New Orleans resident Bryan Batt - most recently on Broadway in the revival of La Cage aux Folles - has also been seen on The Great White Way as Lumiere inBeauty and the Beast; Monty, the disco DJ, in Saturday Night Fever; the Cat in the Hat in Seussical the Musical; and Sir Percy in Frank Wildhorn's TheScarlet Pimpernel. He also had principal roles in Joseph and the Amazing Technicolor Dreamcoat, Starlight Express and Cats. The actor-singer-dancer also playedJoe Gillis opposite Betty Buckley's Norma Desmond in Sunset Boulevard and has appeared Off-Broadway in Forbidden Broadway and Jeffrey.

A special post-concert party hosted by Batt will be available to those who purchase tickets at the $100 level.

The 93-year-old Le Petit Théâtre is located at 616 St. Peter Street on the corner of Jackson Square in New Orleans. For tickets, priced $20-$100, call (504)522-2081 or visit www.LePetitTheatre.com.

source: playbill

New Orleans' news here

Edge's blog by Regina O'Numb

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Batt on a Hot Tin Roof to Benefit New Orleans Theatre
By Andrew Gans
26 Mar 2009

bryanbatt.jpg

Broadway actor and "Mad Men" star Bryan Batt will offer a performance of his one-man show to benefit the New Orleans theatre Le Petit ThéâtreduVieux Carré.

Entitled Batt on a Hot Tin Roof, the April 11 fundraiser will be held at that Louisiana venue. Show time is 7 PM.

In a statement Batt said, "Le Petit Theatre introduced me to my love of the theatre. I will do whatever is in my power to save this 93-year-oldlandmark that sits on the corner of Jackson Square."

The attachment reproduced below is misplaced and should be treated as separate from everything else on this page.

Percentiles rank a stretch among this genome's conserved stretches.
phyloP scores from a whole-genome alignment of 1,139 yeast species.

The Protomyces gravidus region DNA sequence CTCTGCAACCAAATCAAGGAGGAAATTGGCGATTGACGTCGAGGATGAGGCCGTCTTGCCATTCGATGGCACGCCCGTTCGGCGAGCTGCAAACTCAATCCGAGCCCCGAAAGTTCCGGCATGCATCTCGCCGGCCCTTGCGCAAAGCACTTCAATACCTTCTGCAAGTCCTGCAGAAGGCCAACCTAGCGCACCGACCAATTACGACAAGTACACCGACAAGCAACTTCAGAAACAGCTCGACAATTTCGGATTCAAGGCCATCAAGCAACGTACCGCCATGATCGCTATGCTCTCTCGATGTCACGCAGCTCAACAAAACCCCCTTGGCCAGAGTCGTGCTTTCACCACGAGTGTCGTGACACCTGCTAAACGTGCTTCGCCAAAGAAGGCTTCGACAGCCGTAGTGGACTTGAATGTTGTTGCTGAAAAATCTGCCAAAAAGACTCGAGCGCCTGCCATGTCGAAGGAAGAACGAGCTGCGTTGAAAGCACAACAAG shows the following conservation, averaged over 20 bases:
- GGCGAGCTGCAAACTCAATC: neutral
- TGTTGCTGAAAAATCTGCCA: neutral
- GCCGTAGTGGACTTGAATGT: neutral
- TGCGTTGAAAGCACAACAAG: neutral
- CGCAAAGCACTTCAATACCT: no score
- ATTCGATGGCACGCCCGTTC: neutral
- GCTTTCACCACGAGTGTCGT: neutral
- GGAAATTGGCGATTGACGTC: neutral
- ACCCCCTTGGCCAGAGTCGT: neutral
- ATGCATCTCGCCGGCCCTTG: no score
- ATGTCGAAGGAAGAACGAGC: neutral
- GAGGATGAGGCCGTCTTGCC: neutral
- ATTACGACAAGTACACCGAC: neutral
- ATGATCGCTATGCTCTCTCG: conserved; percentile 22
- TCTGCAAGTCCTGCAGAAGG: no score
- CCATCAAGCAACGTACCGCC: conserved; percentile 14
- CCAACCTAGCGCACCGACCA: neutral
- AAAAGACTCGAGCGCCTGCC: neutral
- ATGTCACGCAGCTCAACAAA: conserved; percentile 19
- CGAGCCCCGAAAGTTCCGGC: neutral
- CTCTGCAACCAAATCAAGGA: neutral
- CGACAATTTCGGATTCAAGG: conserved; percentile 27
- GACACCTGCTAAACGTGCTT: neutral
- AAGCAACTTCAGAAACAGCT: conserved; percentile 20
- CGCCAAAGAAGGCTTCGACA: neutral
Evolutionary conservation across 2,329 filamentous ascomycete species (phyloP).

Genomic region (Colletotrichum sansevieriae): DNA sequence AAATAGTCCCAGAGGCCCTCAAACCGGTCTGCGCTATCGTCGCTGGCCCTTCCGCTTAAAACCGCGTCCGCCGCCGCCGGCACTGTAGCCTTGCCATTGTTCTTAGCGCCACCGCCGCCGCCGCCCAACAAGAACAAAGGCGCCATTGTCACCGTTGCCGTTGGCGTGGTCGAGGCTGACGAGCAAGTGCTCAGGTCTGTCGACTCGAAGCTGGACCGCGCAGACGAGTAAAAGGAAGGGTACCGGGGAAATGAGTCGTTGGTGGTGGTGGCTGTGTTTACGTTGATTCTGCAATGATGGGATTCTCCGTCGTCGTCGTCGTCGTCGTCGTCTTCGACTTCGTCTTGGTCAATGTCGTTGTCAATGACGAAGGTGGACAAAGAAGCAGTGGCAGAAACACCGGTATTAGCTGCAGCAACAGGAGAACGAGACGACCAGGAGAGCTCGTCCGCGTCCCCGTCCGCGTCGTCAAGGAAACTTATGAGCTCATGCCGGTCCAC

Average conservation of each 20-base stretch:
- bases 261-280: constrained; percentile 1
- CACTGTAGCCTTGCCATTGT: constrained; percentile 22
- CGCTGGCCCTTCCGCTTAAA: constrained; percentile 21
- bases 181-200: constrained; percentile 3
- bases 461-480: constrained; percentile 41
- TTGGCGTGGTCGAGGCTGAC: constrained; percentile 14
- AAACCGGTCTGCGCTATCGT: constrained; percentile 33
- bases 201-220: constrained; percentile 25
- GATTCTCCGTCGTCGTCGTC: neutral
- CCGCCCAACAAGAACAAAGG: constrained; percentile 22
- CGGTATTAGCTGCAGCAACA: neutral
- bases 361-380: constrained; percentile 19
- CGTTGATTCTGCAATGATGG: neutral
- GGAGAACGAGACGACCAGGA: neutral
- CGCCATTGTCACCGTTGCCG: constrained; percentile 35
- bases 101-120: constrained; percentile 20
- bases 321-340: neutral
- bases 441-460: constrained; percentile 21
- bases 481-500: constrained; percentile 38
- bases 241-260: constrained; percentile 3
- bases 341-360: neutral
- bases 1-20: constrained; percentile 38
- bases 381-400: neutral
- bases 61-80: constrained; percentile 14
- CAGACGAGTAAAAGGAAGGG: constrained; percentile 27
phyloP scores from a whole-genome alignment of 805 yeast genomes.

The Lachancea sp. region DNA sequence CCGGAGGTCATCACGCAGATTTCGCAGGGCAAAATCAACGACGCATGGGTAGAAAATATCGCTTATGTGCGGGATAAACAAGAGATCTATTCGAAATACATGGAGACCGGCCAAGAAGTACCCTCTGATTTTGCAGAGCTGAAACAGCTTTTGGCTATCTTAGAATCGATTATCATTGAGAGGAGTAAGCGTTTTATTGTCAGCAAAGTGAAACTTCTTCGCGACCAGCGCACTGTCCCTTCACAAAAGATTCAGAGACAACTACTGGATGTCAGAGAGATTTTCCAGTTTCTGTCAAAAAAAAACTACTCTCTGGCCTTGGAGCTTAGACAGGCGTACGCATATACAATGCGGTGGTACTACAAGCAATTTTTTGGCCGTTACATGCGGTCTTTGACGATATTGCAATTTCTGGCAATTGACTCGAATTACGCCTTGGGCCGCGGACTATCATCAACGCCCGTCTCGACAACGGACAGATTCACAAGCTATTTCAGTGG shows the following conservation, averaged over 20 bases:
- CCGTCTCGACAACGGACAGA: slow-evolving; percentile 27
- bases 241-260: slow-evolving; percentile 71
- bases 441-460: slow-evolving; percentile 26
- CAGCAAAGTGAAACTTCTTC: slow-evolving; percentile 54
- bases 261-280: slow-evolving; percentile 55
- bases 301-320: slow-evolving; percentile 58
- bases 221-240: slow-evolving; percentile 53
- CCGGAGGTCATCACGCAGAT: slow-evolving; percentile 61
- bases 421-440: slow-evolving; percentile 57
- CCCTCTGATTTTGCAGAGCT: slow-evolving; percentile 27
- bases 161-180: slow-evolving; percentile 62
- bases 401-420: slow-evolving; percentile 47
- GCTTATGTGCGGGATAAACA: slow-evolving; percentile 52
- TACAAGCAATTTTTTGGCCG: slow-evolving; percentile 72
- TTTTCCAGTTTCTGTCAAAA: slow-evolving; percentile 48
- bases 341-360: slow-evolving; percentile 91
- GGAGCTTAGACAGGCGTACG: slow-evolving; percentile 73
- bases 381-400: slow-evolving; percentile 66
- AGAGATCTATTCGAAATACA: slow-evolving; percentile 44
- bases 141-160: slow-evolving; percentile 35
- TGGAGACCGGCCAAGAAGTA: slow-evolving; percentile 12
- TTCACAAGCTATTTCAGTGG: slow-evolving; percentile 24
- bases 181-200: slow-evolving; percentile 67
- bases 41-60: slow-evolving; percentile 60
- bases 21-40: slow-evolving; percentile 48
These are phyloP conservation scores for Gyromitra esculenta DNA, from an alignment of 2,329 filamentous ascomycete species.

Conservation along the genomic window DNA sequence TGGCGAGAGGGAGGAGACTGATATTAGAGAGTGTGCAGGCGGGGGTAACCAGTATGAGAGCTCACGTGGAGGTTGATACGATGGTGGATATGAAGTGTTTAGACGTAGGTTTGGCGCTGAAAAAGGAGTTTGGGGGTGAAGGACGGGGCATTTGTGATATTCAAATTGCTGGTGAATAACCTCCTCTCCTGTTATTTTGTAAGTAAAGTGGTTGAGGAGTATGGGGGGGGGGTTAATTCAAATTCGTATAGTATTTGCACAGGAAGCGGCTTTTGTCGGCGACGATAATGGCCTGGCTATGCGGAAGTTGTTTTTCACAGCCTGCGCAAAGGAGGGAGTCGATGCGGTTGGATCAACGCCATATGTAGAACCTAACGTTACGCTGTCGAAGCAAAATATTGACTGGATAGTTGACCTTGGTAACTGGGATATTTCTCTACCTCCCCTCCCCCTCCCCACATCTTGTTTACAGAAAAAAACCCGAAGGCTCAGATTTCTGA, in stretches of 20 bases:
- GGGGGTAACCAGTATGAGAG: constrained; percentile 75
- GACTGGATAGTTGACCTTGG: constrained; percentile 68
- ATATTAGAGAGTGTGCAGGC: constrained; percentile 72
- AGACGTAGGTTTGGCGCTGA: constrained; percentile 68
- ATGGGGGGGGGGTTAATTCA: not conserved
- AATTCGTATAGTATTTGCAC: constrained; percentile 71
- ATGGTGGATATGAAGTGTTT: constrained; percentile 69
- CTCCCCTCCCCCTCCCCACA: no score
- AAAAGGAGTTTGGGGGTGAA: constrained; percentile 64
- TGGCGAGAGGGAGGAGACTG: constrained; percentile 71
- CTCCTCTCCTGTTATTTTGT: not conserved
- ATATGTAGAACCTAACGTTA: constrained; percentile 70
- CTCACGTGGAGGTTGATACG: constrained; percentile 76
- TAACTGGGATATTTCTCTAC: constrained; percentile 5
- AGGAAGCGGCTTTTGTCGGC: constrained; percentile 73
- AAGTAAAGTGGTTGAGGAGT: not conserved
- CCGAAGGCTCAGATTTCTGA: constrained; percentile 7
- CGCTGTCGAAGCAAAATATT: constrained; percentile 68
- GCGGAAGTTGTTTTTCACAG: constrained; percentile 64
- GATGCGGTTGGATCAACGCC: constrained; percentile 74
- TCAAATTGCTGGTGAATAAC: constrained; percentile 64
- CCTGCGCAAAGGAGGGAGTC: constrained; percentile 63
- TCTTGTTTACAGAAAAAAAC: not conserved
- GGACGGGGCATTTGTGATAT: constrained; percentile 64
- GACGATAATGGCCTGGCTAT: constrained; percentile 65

New Orleans resident Bryan Batt - most recently on Broadway in the revival of La Cage aux Folles - has also been seen on The Great White Way as Lumiere inBeauty and the Beast; Monty, the disco DJ, in Saturday Night Fever; the Cat in the Hat in Seussical the Musical; and Sir Percy in Frank Wildhorn's TheScarlet Pimpernel. He also had principal roles in Joseph and the Amazing Technicolor Dreamcoat, Starlight Express and Cats. The actor-singer-dancer also playedJoe Gillis opposite Betty Buckley's Norma Desmond in Sunset Boulevard and has appeared Off-Broadway in Forbidden Broadway and Jeffrey.

A special post-concert party hosted by Batt will be available to those who purchase tickets at the $100 level.

The 93-year-old Le Petit Théâtre is located at 616 St. Peter Street on the corner of Jackson Square in New Orleans. For tickets, priced $20-$100, call (504)522-2081 or visit www.LePetitTheatre.com.

source: playbill

New Orleans' news here

Edge's blog by Regina O'Numb

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New Orleans submits bid to host 2013 Super Bowl

Posted: Friday March 27, 2009 7:13PM; Updated: Friday March 27, 2009 11:47PM

NEW ORLEANS (AP) -- Less than four years after Hurricane Katrina tore up the Louisiana Superdome and cast doubt on the future of major professional sportsin New Orleans, the city is formally pronouncing itself ready to bring back the Super Bowl.